WASHINGTON — President Joe Biden on Tuesday addressed the controversy over classified documents found at a former office of his in Washington, saying he was “surprised” when he learned of their existence and that his attorneys have been “cooperating fully” with the government’s review of the records.
“People know I take classified documents and classified information seriously,” Biden said in response to a question at a news conference in Mexico City. “I was briefed about this discovery and surprised to learn that there were any government records that were taken there to that office. But I don’t know what’s in the documents; my lawyers have not suggested I ask what they were.”
There were less than a dozen documents with classified markings found in the office used by Biden while he was out of office, two sources familiar with the matter told NBC News.
The White House on Monday confirmed a CBS News report that a “small number of documents” with classified markings that appeared to be from the Obama administration had been found at a think tank tied to Biden.
The acknowledgment launched a flurry of criticism from Republicans and former President Donald Trump, whose Florida home was raided last year in search of documents he had removed from the White House.
Congressional Republicans have now launched an investigation into the Biden documents. Rep. James Comer of Kentucky, chair of the House Oversight Committee, sent a letter to White House counsel Stuart Delery on Tuesday requesting “documents and information related to the White House’s handling of this matter.”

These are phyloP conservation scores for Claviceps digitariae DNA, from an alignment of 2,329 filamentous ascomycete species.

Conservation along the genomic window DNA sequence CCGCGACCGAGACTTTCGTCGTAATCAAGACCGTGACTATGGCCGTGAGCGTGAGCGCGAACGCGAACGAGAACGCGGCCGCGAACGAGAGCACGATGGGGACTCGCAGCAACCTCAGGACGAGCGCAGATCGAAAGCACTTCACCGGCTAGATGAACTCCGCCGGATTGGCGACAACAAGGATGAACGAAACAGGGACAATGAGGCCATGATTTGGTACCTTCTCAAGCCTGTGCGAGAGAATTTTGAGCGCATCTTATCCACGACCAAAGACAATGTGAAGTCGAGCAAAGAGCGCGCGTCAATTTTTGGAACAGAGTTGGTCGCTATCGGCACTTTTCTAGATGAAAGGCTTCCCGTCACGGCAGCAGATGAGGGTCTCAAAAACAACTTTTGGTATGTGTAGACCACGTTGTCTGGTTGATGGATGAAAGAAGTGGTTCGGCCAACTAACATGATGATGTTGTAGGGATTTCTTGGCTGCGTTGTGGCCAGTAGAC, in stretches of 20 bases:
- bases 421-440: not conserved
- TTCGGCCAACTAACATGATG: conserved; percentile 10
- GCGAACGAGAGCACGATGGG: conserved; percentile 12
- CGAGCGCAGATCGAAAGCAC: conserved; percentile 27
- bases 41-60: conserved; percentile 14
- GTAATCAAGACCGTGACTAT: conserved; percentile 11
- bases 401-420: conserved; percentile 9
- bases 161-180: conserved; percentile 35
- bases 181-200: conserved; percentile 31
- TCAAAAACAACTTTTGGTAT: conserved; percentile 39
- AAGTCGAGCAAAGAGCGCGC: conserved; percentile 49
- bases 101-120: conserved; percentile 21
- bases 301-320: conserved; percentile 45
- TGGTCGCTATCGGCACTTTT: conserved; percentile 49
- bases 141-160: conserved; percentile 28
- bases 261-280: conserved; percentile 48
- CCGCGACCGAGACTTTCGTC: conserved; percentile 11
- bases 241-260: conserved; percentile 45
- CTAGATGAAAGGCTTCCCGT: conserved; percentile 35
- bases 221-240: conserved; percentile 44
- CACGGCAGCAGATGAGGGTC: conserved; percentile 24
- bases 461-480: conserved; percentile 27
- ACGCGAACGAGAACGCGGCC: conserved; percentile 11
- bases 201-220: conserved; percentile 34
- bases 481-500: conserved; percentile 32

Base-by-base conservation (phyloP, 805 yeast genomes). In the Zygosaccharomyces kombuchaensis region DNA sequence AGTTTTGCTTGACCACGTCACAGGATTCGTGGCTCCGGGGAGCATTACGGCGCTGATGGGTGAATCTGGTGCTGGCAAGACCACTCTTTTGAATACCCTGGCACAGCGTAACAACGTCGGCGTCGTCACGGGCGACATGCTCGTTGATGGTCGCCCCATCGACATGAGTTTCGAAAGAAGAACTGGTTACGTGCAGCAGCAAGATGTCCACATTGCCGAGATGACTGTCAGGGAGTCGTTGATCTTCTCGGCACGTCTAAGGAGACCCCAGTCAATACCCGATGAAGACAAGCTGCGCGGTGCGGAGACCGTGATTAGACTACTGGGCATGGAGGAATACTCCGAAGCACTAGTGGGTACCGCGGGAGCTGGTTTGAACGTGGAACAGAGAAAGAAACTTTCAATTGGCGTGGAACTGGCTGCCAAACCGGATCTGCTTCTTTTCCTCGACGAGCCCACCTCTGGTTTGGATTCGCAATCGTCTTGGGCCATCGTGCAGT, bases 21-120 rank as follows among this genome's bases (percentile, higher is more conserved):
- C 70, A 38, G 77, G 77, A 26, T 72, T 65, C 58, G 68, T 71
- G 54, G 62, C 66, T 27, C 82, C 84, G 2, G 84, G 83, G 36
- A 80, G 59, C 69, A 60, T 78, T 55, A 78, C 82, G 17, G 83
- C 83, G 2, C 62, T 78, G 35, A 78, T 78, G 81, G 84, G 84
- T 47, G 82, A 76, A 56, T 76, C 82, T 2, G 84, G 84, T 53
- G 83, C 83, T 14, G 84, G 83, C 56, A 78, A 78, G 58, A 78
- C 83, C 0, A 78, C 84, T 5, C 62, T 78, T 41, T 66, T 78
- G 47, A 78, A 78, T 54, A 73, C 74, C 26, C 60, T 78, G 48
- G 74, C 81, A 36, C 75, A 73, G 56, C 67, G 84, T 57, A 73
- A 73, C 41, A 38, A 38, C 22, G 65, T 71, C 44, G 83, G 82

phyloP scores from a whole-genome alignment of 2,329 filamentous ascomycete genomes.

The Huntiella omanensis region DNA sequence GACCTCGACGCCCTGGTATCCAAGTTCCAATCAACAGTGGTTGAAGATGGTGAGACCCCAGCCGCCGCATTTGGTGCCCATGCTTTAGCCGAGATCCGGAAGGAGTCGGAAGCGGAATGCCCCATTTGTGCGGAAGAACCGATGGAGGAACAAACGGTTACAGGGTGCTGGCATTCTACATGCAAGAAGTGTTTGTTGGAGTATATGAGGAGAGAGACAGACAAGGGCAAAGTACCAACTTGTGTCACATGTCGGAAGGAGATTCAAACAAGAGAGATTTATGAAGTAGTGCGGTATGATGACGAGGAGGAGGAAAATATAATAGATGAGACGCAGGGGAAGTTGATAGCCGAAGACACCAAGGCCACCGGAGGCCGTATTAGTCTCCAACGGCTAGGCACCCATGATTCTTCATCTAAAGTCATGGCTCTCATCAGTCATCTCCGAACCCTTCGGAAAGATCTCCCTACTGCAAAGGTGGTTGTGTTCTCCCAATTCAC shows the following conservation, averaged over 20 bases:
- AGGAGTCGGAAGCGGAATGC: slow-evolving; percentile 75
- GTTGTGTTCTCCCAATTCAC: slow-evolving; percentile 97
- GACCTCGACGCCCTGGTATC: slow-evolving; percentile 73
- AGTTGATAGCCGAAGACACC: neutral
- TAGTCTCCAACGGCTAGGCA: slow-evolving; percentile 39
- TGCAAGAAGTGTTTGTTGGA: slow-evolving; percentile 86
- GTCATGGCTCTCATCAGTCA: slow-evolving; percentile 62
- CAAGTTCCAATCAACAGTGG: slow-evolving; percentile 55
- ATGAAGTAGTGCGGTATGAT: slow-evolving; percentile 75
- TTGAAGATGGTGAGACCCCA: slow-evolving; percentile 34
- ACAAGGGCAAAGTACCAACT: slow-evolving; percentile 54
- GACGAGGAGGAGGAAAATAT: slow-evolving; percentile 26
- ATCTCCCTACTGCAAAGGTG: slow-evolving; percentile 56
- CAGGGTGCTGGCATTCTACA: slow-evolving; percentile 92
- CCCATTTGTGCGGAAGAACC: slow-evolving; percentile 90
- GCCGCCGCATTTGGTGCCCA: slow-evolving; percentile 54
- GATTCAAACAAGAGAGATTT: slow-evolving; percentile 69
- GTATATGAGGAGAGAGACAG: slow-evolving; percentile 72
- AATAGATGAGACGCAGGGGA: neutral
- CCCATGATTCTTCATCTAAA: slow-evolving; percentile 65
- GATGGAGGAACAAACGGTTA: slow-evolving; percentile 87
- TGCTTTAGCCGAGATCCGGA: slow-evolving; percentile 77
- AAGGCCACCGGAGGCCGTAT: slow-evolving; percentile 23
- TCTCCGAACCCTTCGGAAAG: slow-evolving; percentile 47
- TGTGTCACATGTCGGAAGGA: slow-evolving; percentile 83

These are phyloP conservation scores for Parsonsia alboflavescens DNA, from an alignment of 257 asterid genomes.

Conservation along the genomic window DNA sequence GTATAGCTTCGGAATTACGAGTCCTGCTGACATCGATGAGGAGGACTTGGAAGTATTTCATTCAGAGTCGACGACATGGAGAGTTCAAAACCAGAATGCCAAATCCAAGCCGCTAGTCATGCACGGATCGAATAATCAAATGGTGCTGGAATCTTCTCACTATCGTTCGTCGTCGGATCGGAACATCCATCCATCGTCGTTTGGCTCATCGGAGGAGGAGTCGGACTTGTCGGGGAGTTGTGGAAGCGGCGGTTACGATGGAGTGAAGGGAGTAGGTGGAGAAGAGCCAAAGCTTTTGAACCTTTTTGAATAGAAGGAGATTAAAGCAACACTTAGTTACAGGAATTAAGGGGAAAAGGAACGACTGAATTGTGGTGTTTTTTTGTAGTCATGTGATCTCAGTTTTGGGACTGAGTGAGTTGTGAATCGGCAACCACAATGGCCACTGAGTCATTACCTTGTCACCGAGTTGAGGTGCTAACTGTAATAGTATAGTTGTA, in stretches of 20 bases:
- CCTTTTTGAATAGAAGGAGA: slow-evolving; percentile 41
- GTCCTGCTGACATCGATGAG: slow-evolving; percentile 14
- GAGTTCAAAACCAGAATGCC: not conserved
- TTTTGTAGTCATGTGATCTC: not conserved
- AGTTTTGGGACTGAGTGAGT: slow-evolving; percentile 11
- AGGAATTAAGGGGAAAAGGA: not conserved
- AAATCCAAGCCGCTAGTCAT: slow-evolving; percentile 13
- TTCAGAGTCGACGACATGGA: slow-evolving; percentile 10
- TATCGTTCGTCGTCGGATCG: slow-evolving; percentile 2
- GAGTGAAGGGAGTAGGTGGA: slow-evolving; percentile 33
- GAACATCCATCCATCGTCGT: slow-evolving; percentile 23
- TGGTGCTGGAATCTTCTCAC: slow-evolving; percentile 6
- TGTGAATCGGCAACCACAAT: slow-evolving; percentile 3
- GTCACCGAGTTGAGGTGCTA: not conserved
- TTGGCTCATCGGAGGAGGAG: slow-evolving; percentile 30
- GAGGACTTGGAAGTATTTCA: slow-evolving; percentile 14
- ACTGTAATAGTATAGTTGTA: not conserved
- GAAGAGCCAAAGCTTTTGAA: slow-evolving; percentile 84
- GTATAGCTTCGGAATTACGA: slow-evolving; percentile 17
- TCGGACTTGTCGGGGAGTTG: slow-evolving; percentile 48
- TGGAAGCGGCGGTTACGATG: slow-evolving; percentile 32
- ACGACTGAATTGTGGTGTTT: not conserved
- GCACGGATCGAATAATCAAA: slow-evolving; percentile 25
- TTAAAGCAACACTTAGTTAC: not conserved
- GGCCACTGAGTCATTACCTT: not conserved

The sources who confirmed the number of documents found in the Biden office spoke on the condition of anonymity to provide details about the ongoing investigation.
The documents were discovered on Nov. 2 in a locked closet by Biden’s attorneys as they prepared to vacate office space at the Penn Biden Center for Diplomacy and Global Engagement, Richard Sauber, special counsel to the president, said in a statement.
The University of Pennsylvania leased a suite of offices for the center in February 2018, including an office for Biden’s personal use when he was in Washington.
The documents in Trump’s possession were found in his Florida residence, Mar-a-Lago, and were obtained in part from requests from the National Archives and then, later, through a search warrant executed by the FBI.
In all, federal investigators recovered over 300 documents with classification markings from Trump.
Ginger Gibson and Ryan Nobles contributed.